Vidal, 45, is small and reserved. He became homeless after he lost his job as a dishwasher two years ago. In order to eke out a living, he began sifting through the trash for bottles and cans and redeeming their nickel deposits. “Tiene que trabajar,” he says. “You have to work.”
With 43.6 million Americans living in poverty and the real unemployment rate at 15.9 percent, many New Yorkers are turning to the informal economy to scrape by. Street vendors, bucket drummers and day laborers fill the cracks in the formal economy, as do canners. Un- and underemployed New Yorkers who collect bottles and cans report earning an average of $40 a day.
Immigrant canners are often undocumented and have no recourse to unemployment benefits or public assistance in the recession. Their numbers have ballooned in relation to the old guard, so to speak.
“In the early 1980s it was nothing but black people doing cans,” says Eugene Gadsden, a former can collector and community activist.
Conversations with 40-odd canners at supermarkets and redemption centers throughout all boroughs but Staten Island found that the majority were first-generation immigrants who had started canning within the past three years. For the most part, they are not homeless, but are on the edge. Some have been laid off recently, others work meager-paying jobs.
Scavenging has a long history. Until the end of the 19th century, scavengers took care of the bulk of waste collection in many U.S. cities. During the Great Depression, the jobless collected scrap metal to earn money. While dump scavenging was banned in the 1950s, collecting recyclables resurfaced a few decades later as states passed returnable container laws. Today, only 11 states have bottle bills, which require consumers to pay a refundable deposit on beverage containers.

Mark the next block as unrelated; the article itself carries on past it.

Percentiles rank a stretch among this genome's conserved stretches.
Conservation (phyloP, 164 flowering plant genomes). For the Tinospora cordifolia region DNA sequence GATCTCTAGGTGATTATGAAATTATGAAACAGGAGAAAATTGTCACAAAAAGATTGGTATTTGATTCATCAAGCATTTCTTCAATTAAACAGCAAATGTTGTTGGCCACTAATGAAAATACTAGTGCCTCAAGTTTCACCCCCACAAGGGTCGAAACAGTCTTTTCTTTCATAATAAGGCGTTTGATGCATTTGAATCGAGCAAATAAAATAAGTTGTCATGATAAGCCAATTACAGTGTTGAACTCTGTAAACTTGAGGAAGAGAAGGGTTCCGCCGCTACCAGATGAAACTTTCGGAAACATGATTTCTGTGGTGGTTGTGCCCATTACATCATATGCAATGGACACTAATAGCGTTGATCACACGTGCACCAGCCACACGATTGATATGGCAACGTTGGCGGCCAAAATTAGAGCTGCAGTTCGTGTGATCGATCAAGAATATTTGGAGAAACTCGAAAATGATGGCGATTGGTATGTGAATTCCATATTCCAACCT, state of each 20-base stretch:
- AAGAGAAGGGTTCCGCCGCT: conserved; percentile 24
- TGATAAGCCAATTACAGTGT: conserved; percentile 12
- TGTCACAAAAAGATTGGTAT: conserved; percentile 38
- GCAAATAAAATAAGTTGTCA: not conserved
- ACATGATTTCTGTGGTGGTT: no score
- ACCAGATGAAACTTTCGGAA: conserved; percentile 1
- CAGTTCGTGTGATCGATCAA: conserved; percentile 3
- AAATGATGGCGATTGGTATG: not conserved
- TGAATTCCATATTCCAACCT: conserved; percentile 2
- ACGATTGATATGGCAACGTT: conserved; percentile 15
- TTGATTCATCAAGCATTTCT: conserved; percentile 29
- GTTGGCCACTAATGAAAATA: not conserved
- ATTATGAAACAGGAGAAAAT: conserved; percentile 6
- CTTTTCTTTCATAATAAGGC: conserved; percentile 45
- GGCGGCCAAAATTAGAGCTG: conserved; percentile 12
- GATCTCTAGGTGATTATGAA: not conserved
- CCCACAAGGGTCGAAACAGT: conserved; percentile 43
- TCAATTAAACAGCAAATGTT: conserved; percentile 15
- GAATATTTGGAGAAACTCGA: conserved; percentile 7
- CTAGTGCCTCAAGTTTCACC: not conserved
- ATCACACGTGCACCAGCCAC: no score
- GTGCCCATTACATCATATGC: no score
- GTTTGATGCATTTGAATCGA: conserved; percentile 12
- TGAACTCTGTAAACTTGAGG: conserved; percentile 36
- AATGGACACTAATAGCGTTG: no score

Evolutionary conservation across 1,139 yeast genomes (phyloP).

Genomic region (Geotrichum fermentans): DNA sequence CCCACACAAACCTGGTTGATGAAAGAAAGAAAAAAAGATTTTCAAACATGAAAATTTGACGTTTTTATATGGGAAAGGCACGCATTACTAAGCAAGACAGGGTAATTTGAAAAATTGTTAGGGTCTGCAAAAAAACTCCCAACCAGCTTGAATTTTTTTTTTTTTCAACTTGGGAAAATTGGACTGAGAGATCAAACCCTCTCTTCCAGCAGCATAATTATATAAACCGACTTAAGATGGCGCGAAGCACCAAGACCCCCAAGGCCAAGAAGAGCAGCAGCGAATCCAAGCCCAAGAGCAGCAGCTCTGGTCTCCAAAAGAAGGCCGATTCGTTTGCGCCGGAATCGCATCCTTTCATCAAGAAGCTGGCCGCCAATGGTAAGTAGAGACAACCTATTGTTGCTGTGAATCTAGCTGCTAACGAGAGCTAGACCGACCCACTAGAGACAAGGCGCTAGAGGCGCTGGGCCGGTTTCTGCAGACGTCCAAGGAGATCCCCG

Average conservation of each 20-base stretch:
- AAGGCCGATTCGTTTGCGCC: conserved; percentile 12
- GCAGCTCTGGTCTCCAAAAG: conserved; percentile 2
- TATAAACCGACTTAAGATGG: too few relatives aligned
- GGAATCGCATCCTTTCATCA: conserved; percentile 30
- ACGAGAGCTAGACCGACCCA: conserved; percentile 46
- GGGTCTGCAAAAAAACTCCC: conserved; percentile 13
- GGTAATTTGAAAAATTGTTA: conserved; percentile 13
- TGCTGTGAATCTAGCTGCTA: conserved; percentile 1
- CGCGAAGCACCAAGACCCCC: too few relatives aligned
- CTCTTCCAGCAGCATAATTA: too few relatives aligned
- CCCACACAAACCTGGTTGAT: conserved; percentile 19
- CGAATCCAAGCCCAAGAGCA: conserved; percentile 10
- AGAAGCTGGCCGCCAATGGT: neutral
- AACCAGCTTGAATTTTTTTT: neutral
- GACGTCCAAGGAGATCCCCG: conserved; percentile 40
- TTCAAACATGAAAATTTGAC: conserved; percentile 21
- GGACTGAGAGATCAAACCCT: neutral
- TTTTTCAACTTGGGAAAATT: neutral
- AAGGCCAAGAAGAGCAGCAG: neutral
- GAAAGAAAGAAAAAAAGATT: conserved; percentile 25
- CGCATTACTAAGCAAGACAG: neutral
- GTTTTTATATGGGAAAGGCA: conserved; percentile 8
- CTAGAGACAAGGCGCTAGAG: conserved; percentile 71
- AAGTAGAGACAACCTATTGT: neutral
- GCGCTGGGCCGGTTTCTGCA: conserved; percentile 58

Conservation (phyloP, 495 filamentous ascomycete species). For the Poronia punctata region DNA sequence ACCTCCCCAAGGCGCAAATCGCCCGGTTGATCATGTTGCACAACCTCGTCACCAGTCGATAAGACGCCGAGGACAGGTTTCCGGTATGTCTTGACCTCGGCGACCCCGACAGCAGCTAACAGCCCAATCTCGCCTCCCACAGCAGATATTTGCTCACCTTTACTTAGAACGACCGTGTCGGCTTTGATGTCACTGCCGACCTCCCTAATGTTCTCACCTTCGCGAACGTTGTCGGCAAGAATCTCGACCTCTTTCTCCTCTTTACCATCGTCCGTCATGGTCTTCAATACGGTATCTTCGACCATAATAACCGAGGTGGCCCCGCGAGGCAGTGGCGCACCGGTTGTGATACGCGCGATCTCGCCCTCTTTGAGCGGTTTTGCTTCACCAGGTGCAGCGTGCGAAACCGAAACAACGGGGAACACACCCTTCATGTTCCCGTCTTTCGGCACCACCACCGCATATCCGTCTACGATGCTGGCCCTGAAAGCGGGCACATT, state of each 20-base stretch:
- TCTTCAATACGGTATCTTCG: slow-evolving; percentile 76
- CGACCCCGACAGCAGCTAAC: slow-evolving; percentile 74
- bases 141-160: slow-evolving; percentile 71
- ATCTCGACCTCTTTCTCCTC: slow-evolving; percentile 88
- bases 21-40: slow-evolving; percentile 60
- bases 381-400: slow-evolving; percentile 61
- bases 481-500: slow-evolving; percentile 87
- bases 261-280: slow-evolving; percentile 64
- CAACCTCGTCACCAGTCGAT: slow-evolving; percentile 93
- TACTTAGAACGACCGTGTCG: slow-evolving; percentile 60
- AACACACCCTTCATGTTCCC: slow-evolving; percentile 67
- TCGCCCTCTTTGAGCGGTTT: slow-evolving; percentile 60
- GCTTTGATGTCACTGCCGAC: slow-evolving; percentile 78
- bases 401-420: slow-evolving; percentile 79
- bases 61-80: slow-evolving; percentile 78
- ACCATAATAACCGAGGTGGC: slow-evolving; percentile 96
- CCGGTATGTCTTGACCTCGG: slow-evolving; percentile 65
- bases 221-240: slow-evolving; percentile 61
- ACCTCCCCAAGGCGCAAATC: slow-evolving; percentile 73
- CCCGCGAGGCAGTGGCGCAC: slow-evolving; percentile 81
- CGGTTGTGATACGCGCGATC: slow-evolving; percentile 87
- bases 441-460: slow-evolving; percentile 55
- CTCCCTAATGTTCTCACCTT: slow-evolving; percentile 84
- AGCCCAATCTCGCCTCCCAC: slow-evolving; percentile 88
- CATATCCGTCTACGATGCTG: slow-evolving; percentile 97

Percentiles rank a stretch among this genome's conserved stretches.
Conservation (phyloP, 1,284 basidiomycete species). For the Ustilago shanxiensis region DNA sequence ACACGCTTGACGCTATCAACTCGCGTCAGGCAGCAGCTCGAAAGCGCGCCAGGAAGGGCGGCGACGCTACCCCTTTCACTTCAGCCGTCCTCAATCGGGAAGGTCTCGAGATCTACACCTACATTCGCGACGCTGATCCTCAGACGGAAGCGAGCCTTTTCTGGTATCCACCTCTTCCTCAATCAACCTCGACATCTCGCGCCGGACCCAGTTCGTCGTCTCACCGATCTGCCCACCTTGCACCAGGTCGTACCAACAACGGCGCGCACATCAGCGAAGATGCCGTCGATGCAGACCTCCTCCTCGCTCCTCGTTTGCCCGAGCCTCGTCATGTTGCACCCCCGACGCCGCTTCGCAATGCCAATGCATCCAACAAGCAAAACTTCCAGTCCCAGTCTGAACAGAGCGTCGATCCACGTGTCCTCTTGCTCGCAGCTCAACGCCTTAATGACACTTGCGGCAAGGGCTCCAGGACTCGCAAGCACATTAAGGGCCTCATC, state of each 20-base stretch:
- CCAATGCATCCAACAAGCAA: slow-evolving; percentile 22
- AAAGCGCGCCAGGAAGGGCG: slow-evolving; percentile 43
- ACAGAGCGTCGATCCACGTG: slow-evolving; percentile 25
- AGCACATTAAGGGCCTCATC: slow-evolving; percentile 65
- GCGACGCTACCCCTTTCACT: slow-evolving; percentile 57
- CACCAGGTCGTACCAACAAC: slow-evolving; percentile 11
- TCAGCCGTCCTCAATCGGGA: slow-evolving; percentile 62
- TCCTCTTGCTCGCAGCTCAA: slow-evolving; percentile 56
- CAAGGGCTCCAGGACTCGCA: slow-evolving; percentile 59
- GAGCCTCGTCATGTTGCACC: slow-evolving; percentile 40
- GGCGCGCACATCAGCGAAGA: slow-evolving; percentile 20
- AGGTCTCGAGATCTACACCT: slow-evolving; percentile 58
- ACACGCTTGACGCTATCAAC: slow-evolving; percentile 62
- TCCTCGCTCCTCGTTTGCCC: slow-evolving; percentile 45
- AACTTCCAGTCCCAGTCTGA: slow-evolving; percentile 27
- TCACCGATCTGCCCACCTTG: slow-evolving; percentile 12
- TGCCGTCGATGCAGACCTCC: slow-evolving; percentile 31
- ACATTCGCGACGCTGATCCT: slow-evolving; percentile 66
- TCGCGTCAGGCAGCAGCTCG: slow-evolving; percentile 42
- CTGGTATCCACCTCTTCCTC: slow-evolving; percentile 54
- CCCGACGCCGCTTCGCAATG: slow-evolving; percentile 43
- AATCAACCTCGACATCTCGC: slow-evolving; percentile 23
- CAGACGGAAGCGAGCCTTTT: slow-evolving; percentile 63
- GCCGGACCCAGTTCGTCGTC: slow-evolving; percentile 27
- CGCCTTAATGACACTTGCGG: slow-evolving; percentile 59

In 1982, well before the city’s Department of Sanitation implemented municipal recycling in the 1990s, New York State passed the Returnable Container Act. The act required a five-cent deposit on beer and soda containers and provided an unplanned source of income to hundreds of homeless people in the city. Canners were born.
Gadsden, 53, was one of the original canners. A tall, African-American man with halting speech and a warm smile, he says he moved to New York City from Charleston, Va., because of a girl when he was 19. He sold ice cream for a while, but eventually lost his job and started living on the street. As a rookie, Gadsden brought in $2 to $3 per day, but after perfecting his trade and kicking his crack habit, canning afforded him his first apartment and earned him the title of “King of the Cans” on PBS’s NOW.
Gadsden’s cousin, Jean Rice, 71, has a husky voice and dusty gray eyes and wears an over-sized tan suit jacket. In the early 1980s, he was living with his aunt in Connecticut and studying criminal justice administration when she was murdered, and Rice was left homeless. So he started collecting cans with Gadsden.
Canning is a grueling occupation. Canners routinely work up to 12 hours a day combing through public trash bins and curbside recycling (which is not illegal if you’re on foot). Because they can’t bring their valuables into shelters, canners are forced to spend the night sleeping outside with the day’s collection, waiting for the supermarket or redemption center to open in the morning.